Surviving a Surgery with a Toddler: Things I Learned
Friday April 13, 2012see more by jen
For anyone that missed my blog last week, my two-year-old daughter Morgan, had a minor surgery to remove an umbilical cyst. Here is the first post to get you up to speed just in case.
I am so happy to report that she is doing GREAT.
I learned so many things from going through this experience I wanted to share my tips on surviving a surgery with a toddler.
Many of the things I learned I have YOU to thank for. The support and advice of my readers’ comments were so helpful. I was so grateful I wrote that first post and got such awesome advice. It was easier knowing what to expect going into it.
Morgan’s procedure was fairly minor in comparison to many. We were lucky. But for any parent that has had to endure their child being put under anesthesia whether it be for ear tubes, dental work, or something else, can attest, the thought of your child being put under is downright scary.
Here is what I learned:
1. The surgery was WAY harder on me than it was for her. The day before I felt sick to my stomach and had so much anxiety. Much more than I expected.
2. The “happy juice” is real. It is called Versed (Midazolam) and they gave it to her about 30 minutes prior to taking her in to the operating room. It made her VERY loopy and relaxed. I now know what my toddler would look like if she was drunk. The medicine also takes away memory of the event. When they wheeled her off she was so relaxed it didn’t phase her.
3. I wish they had a “happy juice” for moms.
4. The time that the procedure takes seems like eternity. Bring mindless magazines to thumb through and busy your mind any way you can. Seeing the surgeon come into the waiting room with a good look on his face and hearing the words “everything went great” washed this intense wave of relief over me.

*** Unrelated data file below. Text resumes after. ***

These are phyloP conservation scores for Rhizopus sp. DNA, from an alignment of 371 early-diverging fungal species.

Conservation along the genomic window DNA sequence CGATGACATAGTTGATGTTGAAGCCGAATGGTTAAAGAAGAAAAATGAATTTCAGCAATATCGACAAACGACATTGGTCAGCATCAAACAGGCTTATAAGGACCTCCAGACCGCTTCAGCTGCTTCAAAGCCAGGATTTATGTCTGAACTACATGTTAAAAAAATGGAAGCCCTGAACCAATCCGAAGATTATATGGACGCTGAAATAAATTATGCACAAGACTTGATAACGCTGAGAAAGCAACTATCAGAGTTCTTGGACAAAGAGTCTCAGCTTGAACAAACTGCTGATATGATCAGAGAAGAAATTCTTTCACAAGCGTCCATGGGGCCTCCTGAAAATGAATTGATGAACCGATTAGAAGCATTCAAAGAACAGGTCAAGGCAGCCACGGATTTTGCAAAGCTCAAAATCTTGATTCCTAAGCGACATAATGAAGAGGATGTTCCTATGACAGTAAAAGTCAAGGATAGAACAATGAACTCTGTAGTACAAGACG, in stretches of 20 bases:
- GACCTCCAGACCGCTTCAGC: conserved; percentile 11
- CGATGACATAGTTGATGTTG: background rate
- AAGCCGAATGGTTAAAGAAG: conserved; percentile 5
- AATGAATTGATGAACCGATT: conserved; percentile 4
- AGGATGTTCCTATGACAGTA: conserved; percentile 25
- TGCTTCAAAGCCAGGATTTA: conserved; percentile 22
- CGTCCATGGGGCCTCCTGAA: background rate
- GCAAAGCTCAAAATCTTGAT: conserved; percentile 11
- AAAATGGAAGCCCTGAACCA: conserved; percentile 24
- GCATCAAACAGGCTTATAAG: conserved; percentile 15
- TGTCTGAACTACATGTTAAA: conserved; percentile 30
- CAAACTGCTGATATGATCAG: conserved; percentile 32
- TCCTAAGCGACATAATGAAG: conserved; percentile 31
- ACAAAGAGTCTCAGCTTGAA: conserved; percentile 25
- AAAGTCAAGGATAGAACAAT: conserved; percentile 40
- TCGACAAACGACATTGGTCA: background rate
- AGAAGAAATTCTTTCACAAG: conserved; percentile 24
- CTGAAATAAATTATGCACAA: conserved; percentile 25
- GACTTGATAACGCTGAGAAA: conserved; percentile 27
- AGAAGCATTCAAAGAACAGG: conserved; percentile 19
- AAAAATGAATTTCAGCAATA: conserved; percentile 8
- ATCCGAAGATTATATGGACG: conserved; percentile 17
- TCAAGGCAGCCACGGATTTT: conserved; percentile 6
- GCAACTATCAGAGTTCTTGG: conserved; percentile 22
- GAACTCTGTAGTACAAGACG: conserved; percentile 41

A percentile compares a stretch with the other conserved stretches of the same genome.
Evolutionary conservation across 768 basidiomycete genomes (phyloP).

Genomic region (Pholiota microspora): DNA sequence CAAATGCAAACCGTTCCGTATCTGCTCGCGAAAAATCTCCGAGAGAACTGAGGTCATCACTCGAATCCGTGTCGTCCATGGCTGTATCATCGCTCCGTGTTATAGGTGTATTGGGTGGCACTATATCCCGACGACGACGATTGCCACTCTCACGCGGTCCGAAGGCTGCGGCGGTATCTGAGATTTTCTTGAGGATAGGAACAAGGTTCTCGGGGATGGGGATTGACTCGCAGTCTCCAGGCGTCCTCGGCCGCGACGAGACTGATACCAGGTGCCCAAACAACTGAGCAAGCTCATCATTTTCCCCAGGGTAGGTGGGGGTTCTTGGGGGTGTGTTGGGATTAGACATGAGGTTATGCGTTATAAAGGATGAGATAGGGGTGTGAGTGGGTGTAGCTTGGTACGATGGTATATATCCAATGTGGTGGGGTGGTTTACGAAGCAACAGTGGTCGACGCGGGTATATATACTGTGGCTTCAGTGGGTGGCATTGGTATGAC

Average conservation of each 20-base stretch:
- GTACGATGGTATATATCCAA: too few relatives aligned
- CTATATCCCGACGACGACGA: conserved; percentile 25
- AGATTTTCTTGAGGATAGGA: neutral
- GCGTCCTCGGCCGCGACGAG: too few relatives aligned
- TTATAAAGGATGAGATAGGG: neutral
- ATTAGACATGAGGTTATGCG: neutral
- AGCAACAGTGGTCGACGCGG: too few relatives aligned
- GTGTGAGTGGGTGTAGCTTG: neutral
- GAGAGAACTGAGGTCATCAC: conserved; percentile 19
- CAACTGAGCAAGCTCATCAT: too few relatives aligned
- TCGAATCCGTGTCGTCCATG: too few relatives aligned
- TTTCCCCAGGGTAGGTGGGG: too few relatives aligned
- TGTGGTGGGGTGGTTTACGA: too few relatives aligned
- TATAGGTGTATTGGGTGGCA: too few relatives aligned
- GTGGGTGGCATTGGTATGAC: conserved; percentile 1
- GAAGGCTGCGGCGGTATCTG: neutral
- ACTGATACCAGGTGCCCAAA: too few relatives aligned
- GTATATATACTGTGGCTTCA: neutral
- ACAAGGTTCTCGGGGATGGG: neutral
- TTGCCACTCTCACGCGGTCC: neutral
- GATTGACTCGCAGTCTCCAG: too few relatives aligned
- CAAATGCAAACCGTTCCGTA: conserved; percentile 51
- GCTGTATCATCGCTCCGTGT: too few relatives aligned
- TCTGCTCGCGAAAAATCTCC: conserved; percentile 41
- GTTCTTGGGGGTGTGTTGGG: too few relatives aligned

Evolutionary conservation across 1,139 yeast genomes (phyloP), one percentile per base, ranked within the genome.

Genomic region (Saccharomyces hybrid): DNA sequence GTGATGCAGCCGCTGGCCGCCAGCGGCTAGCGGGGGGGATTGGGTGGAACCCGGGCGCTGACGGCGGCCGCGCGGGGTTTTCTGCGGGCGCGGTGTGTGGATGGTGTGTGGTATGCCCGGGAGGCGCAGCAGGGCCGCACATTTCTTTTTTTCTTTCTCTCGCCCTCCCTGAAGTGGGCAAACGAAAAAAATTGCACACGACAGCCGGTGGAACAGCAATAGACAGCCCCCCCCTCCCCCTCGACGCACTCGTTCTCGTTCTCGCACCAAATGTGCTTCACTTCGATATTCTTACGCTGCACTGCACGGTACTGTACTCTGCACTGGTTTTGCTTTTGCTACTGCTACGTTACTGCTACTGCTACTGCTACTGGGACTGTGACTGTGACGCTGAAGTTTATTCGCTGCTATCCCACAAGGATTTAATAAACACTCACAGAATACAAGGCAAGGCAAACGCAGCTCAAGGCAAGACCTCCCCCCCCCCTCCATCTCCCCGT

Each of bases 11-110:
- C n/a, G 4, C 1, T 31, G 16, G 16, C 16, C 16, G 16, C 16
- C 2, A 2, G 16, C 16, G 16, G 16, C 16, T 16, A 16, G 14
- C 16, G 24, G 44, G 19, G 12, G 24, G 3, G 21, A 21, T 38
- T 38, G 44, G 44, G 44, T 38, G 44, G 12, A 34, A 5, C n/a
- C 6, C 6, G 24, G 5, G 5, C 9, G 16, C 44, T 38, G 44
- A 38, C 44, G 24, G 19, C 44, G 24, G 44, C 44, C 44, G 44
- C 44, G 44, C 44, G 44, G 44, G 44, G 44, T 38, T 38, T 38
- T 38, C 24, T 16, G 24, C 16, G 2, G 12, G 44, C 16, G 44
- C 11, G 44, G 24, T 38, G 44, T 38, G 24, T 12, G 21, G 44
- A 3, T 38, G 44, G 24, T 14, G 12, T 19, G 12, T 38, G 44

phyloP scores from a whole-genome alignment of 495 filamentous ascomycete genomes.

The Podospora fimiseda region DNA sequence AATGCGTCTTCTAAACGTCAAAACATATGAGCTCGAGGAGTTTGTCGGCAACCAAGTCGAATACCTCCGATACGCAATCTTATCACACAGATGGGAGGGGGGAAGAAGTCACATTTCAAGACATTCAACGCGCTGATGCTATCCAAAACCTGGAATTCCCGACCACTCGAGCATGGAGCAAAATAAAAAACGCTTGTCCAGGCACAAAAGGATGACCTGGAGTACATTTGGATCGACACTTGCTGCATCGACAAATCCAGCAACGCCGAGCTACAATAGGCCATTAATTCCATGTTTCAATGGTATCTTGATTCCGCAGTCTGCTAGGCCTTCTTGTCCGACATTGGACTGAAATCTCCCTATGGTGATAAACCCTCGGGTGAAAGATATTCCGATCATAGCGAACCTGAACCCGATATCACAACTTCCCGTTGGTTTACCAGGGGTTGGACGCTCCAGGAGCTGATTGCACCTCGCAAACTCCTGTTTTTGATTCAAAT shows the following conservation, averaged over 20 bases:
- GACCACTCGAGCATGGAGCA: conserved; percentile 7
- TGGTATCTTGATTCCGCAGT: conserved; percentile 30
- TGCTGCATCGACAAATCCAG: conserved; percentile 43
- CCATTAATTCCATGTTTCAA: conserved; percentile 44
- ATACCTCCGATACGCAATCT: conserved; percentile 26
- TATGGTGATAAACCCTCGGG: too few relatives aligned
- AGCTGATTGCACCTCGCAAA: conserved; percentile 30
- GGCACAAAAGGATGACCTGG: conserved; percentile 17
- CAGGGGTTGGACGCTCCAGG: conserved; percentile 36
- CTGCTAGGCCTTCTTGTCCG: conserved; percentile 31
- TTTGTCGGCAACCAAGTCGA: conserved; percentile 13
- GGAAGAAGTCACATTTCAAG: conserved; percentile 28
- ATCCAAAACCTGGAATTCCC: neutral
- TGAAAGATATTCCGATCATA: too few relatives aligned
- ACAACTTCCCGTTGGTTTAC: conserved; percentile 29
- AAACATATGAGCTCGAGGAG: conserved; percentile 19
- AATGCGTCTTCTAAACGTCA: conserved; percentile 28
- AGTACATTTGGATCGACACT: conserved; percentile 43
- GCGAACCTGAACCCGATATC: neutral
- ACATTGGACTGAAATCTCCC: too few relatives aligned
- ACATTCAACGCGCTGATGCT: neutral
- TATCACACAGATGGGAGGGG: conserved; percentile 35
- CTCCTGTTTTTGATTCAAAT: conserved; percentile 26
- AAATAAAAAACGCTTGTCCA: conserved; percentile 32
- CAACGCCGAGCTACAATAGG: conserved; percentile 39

5. Watching her come out of the anesthesia was not fun. Thank GOD my readers commented to prepare me that kids can be inconsolable. She was upset and confused and pissed off! She had an IV in her hand and a heart rate monitor on her other hand and those two things set her off. She was fixated on taking them off and was screaming.
My husband and I had to restrain her to keep her from trying to pull them out. But she got so wild she tried to pull out the IV with her teeth. It was awful!
This part lasted about 20 – 25 minutes but it seemed like forever. One of my friends who has been through this said her child was like a “wild animal” – which is a very appropriate description! Once she was settled down, she was fine. The nurse said this part usual takes about 30 minutes and on a scale of 1 – 10, Morgan was about a 4 and did pretty well. So, just be warned that this is NORMAL and to be expected. I also can’t imagine what a “10” would be like…
6.The iPad was a lifesaver. Definitely bring an iPad with shows/movies or a DVD player with you. Once she calmed down, I put on a show on the iPad and they gave her a popsicle and she was much happier. The distraction was just what she needed.
7. I forgot to pack her socks and I wish I would have brought them.
8. I was scared about her being nauseous or throwing up from the anesthesia, but the nurse said that they give an anti-nausea medication via IV when they administer the anesthesia so she was totally fine and we had no issues.
9. If you can, line up childcare for your other children and get help for the rest of the day. My neighbor was nice enough to take Emma home from school for the afternoon so when Morgan went to sleep, I did too. I felt like I got run over by a train and was completely exhausted.
My mom then came down later and brought us dinner and was there to help until my husband got home. All Morgan wanted to do was sit on my lap on the couch, so it was so helpful to have my mom to help with Emma so I could sit with Morgan.
10. By the next day you wouldn’t have even KNOWN she had surgery. She was running around like nothing happened. Kids are pretty amazing at how resilient they are, she was completely oblivious and it was such a RELIEF.
I SO hope that no one reading this has to go through surgery with a little one, but if you do, please feel free to contact me if you need support. The advice, love and good thoughts from my readers, family and friends meant the world to me. It’s times like this that make you feel so blessed to have the love and support by friends in your life.
Here is my Umbilical Cyst-less Easter Bunny one week later!